v. Andrew Cuomo has announced a new initiative that has shown great promise in getting eligible people to register to vote. The Department of Motor Vehicles now offers online registration, and it apparently is working.
New York is a woeful 47th in voter registration, with only 64 percent of people qualified to vote registered to do so. How could anyone account for that? Our elections are as interesting as they are in any state. This year, we have a contentious presidential election to anchor voter participation. Yet, 36 eligible voters out of 100 don’t even bother to register.
New Yorkers aren’t known to be less intelligent or less involved politically or more apathetic than people in other states. Yet the numbers show we do not embrace the responsibility to vote with the same enthusiasm as residents of almost every other state in the nation.
Cuomo, responding to those realities, has established the online registration procedure, and it has shown early results. As of Aug. 27, 3,474 New Yorkers had used the device to register. That includes 1,028 first-time voters, which is something of a breakthrough. The program was unveiled Aug. 15.
According to a news release from the Governor’s Office, the initiative “streamlines DMV services by allowing New Yorkers — for the first time ever — to apply to register to vote or update their address or party enrollment through a secure online site. ... This new initiative is breaking down barriers that have for decades kept New Yorkers from having a voice in their government.”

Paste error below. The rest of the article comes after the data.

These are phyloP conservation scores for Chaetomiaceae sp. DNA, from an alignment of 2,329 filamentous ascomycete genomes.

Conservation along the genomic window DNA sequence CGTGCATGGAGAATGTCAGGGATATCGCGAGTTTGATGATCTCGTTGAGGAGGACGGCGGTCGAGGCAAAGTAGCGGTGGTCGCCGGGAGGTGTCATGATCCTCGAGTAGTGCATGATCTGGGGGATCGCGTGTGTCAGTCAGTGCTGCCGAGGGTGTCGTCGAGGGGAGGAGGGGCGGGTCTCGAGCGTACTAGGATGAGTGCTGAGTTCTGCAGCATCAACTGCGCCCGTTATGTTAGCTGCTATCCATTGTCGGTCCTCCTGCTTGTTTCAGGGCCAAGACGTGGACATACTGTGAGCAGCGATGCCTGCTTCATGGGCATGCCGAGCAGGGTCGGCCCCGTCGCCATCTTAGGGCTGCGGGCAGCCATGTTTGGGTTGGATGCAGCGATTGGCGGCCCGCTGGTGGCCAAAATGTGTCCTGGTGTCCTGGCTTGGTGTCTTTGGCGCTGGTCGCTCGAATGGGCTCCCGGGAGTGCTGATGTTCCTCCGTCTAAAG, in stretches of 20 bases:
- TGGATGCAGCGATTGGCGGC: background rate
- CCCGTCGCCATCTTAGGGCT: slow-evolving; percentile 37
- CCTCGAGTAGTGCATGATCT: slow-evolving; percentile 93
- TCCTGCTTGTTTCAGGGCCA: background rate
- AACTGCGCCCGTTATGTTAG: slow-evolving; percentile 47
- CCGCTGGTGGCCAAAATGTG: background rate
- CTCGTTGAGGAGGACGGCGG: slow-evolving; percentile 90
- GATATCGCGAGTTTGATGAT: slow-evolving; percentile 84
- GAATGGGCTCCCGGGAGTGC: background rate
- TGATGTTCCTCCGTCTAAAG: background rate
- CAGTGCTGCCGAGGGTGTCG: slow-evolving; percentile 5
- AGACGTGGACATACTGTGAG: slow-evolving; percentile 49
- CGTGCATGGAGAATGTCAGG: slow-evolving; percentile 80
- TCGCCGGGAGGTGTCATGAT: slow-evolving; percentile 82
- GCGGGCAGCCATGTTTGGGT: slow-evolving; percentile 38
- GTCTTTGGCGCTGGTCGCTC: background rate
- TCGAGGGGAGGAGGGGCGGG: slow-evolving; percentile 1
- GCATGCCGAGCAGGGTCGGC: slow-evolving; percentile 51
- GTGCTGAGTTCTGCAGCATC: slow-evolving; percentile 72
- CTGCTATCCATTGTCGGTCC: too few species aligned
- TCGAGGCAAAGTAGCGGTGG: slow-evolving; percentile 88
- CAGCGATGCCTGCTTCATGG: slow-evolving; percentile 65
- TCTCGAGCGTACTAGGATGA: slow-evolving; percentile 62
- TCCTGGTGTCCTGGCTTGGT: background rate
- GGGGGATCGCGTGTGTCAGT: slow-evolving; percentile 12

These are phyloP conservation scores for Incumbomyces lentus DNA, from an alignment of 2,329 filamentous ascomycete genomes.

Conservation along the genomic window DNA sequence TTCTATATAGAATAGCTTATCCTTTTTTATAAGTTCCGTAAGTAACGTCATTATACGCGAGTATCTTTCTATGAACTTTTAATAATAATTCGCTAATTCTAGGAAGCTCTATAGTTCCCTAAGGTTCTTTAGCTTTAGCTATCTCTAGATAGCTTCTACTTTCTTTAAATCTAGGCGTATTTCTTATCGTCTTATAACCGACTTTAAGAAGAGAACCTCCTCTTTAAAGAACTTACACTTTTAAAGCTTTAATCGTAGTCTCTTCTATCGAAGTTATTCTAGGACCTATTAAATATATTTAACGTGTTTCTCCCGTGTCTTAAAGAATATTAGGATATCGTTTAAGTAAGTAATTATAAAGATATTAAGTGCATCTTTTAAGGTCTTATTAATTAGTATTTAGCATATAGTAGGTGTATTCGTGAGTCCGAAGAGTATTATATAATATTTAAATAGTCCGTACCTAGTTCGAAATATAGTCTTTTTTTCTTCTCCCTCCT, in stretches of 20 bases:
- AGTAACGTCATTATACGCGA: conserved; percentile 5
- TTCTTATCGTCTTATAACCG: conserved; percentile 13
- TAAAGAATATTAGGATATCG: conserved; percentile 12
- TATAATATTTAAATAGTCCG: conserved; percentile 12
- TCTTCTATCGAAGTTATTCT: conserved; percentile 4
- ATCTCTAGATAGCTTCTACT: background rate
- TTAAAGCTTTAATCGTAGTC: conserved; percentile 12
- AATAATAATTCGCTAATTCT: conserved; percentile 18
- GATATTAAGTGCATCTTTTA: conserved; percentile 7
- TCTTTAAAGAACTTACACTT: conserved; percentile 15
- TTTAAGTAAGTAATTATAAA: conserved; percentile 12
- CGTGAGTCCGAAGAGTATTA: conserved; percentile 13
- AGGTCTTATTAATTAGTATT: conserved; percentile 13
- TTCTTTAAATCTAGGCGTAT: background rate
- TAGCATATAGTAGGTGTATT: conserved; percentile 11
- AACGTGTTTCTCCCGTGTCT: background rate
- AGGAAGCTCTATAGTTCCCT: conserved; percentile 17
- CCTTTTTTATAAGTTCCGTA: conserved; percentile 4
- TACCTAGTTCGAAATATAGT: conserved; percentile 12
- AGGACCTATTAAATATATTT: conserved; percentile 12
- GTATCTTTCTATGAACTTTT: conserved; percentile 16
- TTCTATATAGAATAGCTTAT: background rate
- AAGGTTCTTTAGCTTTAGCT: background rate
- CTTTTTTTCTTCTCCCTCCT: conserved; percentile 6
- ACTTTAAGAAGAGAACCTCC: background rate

The website can be found at https://my.dmv.ny.gov/crm/ and can be used by any New Yorker with a driver’s license or non-driver ID.
The new system replaces paper forms and is designed to help centralize the digital transmission of voter-registration applications and save more than $270,000 a year.
Up until now, though, the tricky part has not been getting eligibles to register but to actually show up on Election Day. Efforts by local political parties to register college students have previously been misleadingly successful in collecting signatures on forms. Unfortunately, they haven’t been converted into appearances in the voting booths and have been largely abandoned.
We applaud the governor for this important first step. Let’s hope he can claim equally notable credit in the even more important Step 2.